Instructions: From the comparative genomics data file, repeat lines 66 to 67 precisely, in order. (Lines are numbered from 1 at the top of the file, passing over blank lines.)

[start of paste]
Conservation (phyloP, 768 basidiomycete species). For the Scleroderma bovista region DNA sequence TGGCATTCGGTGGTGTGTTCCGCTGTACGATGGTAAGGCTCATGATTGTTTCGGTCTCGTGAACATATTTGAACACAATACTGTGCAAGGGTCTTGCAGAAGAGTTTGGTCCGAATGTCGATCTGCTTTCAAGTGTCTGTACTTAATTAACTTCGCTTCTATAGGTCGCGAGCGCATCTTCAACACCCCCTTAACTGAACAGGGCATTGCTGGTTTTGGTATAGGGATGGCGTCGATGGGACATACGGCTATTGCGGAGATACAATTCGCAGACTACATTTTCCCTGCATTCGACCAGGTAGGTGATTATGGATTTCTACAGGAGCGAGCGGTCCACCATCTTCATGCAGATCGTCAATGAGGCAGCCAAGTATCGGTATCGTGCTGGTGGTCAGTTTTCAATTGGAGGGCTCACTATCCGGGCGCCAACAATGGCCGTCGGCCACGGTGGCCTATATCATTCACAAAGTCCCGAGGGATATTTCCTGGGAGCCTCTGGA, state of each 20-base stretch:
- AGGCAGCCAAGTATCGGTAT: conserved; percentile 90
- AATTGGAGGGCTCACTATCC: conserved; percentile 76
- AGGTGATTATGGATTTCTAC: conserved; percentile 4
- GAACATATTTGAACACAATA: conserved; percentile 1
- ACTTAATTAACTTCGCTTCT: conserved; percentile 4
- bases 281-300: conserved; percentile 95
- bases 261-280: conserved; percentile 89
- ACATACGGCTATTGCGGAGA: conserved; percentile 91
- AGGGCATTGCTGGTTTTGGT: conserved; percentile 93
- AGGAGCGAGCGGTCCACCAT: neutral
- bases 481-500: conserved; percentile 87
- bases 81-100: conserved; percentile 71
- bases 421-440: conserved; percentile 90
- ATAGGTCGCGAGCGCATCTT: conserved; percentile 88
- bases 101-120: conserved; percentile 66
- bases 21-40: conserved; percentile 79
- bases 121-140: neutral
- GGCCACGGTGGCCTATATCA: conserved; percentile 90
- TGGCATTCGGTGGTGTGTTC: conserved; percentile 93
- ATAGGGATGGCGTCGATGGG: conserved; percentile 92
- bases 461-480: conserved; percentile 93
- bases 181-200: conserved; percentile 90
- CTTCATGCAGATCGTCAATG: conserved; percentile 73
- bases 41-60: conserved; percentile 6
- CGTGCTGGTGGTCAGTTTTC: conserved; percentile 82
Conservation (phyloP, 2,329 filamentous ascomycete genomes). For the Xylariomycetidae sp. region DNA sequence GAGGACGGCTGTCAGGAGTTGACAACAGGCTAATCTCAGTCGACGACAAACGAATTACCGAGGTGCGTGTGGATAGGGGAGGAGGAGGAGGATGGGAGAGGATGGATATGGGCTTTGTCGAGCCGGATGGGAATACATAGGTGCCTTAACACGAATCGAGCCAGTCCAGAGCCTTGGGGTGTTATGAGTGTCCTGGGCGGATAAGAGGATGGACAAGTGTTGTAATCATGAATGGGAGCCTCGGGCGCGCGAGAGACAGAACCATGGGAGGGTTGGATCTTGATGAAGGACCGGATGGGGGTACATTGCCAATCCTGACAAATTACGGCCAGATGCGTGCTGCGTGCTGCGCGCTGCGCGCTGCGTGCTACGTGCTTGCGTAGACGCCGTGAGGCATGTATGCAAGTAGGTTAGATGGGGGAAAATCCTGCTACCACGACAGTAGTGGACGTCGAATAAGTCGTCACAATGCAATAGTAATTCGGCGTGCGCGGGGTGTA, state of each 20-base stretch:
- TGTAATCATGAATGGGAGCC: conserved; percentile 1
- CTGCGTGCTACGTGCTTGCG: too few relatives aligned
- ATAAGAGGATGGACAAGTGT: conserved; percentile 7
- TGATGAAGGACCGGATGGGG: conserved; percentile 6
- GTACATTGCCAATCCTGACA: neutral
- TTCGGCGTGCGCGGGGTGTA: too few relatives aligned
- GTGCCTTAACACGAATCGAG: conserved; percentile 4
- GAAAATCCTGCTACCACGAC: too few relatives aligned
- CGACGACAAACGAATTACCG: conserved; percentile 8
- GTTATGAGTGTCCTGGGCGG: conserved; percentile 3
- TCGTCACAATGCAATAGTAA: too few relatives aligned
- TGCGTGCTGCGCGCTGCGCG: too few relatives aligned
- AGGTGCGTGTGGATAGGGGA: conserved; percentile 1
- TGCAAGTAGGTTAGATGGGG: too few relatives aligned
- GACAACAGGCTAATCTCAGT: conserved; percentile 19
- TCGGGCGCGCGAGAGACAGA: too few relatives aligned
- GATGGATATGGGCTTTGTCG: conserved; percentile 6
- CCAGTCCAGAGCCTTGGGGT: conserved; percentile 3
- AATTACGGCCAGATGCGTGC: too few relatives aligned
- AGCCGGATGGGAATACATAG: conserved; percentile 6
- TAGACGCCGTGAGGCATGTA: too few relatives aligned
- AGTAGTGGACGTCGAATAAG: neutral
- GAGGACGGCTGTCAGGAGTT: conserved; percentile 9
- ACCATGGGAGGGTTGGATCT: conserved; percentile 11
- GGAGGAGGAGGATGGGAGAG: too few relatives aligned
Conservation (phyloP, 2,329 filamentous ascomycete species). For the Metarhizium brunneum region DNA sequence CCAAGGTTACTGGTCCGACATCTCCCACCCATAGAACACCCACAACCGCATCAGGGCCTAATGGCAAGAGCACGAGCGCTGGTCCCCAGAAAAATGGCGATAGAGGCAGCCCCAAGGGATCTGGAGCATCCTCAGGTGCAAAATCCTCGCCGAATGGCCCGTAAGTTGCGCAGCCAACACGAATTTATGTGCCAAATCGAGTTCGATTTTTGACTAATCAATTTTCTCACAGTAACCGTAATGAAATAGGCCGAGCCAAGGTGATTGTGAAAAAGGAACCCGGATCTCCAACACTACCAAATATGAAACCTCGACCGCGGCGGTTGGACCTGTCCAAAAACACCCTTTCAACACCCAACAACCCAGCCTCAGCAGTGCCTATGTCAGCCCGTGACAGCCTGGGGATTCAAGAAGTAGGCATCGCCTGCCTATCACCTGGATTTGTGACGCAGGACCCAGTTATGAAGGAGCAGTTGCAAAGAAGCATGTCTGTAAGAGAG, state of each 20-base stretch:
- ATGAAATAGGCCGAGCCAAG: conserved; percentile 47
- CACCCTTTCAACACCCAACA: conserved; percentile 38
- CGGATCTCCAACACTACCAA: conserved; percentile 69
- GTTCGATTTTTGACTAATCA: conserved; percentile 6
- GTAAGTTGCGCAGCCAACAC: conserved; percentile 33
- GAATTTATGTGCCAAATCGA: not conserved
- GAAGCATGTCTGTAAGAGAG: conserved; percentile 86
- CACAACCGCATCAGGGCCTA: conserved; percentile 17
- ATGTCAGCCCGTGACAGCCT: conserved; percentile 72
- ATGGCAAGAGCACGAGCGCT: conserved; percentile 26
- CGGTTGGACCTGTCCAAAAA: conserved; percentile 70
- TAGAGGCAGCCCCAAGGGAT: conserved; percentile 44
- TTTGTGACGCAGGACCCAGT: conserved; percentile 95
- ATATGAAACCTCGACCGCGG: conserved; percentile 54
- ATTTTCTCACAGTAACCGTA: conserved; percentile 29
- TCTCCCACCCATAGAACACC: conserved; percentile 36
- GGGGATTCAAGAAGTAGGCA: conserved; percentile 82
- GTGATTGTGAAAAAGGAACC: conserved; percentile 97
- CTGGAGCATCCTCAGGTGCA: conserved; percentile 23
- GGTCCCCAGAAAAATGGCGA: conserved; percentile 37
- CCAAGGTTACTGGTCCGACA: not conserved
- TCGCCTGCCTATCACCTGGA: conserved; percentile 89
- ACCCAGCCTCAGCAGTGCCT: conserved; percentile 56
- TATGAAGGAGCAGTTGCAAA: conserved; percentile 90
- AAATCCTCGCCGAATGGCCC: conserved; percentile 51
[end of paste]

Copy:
- TTTGTGACGCAGGACCCAGT: conserved; percentile 95
- ATATGAAACCTCGACCGCGG: conserved; percentile 54